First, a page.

What is in this article?:
- Auntie Anne's executive shares 'Be the Boss' experience
- Benefiting from television exposure
President and COO Bill Dunn says going on a reality TV show can benefit a brand only when the goal of the show lines up with the values of the brand.
Bill Dunn, president and COO of Auntie Anne's.
Benefiting from television exposure
How does Auntie Anne’s benefit from a competition show like this, in which your customers could watch and learn about the franchise side of the business?
The reality TV show has become more and more popular as time has gone on, and it’s important that when you make the decision to participate, you fully vet what the goal of the show is. Does it fit with your brand values? It’s extremely important first to confirm that it’s a fit for your brand.
For guests that come to our stores, the program shows them the amount of dedication not only from us as the franchisor but also within our employees, whose goal is to serve hot, fresh, golden-brown pretzels every time. They’ll see that our products are made fresh in the store every 30 minutes.
We’re the largest chain in the world at what we do, and we’re predominantly in malls and airports, but this gives us the exposure to folks around the country who might be unfamiliar with our brand. When they see our commitment to those contestants and the opportunity we present to them — I’m a believer that the American dream can come true, and we were able to meaningfully impact two folks’ lives, and that will last for a long time.
You also would benefit from potential franchisees watching the show, correct?
Yes. We continue to grow at a very healthy pace, and 2012 will be the best year ever from a unit-opening perspective. As we continue to grow, we need to find good folks interested in franchising with us. Franchise partners are out there, and they’ll think Auntie Anne’s is a great company because the show will help tell our story. We think we’ll get folks passionate about their life goals and looking for a partner to help them find the way.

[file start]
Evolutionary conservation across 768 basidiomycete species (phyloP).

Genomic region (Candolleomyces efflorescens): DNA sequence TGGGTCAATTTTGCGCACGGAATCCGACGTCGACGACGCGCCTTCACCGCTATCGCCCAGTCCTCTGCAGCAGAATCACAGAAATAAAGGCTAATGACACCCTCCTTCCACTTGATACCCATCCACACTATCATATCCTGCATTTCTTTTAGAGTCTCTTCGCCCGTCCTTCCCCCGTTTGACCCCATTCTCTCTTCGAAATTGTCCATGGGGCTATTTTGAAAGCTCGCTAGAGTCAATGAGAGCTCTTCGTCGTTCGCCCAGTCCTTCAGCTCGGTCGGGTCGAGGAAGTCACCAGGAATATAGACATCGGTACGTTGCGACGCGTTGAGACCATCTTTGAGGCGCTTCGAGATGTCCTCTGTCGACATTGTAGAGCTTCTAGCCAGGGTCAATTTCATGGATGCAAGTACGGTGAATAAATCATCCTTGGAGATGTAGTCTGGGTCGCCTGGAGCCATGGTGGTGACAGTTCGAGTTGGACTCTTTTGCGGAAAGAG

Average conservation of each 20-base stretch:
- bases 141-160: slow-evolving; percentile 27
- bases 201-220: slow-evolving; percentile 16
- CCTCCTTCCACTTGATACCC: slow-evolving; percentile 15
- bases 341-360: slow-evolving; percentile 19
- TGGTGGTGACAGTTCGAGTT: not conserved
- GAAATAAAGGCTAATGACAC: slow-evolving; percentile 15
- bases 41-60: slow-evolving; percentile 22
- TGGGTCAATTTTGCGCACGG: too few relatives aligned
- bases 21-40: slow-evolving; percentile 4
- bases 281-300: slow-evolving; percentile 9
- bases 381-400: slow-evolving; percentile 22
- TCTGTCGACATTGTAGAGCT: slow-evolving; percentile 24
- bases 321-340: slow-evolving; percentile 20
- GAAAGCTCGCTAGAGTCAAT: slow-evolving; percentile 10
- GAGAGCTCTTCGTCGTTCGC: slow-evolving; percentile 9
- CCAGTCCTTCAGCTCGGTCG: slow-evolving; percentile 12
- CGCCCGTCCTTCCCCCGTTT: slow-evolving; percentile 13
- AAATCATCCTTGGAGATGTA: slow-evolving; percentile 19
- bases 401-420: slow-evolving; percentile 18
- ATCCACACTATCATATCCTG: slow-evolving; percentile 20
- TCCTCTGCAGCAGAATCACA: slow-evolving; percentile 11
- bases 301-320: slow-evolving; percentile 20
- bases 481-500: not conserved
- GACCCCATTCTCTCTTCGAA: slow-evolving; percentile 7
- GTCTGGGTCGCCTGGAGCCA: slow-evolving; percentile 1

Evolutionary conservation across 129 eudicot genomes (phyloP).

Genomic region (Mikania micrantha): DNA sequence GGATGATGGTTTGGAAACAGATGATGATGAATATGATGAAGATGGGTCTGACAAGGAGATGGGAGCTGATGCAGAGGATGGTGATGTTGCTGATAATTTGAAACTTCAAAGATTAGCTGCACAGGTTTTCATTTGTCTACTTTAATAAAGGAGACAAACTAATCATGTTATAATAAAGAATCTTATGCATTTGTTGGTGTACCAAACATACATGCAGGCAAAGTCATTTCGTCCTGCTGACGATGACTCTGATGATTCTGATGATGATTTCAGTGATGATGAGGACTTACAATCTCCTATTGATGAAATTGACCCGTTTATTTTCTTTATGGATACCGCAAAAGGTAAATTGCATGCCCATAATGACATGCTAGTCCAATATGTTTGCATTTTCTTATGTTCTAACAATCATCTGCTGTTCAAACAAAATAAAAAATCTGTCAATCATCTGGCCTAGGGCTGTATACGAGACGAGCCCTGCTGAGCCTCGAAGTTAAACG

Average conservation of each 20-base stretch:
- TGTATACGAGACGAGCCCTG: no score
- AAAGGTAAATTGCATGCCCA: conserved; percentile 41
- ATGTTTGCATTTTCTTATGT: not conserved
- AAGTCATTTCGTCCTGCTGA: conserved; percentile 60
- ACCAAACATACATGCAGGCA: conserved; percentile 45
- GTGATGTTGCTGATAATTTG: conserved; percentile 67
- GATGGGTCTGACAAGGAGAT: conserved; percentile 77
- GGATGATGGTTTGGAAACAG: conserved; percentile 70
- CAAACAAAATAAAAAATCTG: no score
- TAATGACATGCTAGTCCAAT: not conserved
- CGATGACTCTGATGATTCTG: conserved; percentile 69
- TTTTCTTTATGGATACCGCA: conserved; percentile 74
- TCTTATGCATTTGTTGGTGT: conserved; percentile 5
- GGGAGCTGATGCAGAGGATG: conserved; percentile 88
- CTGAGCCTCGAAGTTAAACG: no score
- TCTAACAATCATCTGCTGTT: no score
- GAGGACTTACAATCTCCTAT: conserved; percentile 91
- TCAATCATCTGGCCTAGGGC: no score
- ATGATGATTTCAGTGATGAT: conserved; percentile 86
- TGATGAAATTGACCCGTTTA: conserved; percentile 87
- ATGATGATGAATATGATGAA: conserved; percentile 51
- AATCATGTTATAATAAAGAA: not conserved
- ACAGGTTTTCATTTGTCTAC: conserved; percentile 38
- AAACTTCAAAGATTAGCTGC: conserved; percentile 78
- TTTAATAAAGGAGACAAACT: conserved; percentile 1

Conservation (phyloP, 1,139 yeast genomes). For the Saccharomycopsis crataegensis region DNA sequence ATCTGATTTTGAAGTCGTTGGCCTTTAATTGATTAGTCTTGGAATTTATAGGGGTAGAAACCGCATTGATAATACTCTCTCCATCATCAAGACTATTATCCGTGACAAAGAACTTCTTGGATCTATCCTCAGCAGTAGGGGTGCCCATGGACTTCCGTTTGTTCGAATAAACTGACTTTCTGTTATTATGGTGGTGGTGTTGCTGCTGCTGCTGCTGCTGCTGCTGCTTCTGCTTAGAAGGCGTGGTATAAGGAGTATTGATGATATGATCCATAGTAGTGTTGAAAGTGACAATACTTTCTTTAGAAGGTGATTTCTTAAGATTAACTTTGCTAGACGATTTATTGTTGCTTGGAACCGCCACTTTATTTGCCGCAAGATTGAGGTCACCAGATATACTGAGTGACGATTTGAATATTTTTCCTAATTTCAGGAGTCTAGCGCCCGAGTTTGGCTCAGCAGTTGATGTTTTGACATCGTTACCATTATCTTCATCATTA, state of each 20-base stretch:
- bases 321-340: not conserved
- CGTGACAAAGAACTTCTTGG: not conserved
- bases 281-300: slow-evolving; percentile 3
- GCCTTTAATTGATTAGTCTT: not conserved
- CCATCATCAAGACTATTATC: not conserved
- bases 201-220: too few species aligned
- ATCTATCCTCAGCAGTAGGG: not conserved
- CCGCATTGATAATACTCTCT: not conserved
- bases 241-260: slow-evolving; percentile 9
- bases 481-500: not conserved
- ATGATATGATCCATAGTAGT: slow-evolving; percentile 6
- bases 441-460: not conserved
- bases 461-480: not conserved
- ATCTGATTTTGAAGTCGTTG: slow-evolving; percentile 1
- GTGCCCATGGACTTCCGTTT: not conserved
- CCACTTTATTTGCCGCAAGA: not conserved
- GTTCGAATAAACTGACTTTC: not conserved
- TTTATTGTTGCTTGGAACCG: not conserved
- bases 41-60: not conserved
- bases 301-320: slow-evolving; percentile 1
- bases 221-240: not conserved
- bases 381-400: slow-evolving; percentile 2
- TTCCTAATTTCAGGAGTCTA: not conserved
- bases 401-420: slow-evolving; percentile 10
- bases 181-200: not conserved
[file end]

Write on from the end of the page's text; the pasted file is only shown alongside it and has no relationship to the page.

Has Auntie Anne’s changed anything in its recruiting or training programs after participating in ‘Be the Boss’?
The show didn’t bring many changes, because our commitment always is to get better. The resources we put behind our franchisees to ensure their success are the same we do for the associates in our company … so I’m not sure my expectations of the two contestants were any different from other franchisees as we evaluated them through the competition.
This process in itself was a great interview process. We got to evaluate their work ethic and leadership potential and determine the best fit to be a franchisee. I would expect both folks to continue what they demonstrated in Lancaster, going through the process with the executives and me. Now it’s our job to make sure we’re providing them with the tools to grow, and as they enter a new stage in their careers, we need to teach them and lead by example and encourage them all the way.
This article has been revised to reflect the following correction:
Correction: December 6, 2012 Because of a writing error, an earlier version of this article mischaracterized the majority of Auntie Anne’s locations as being in airports, when in fact Bill Dunn said the units mostly are in malls and airports.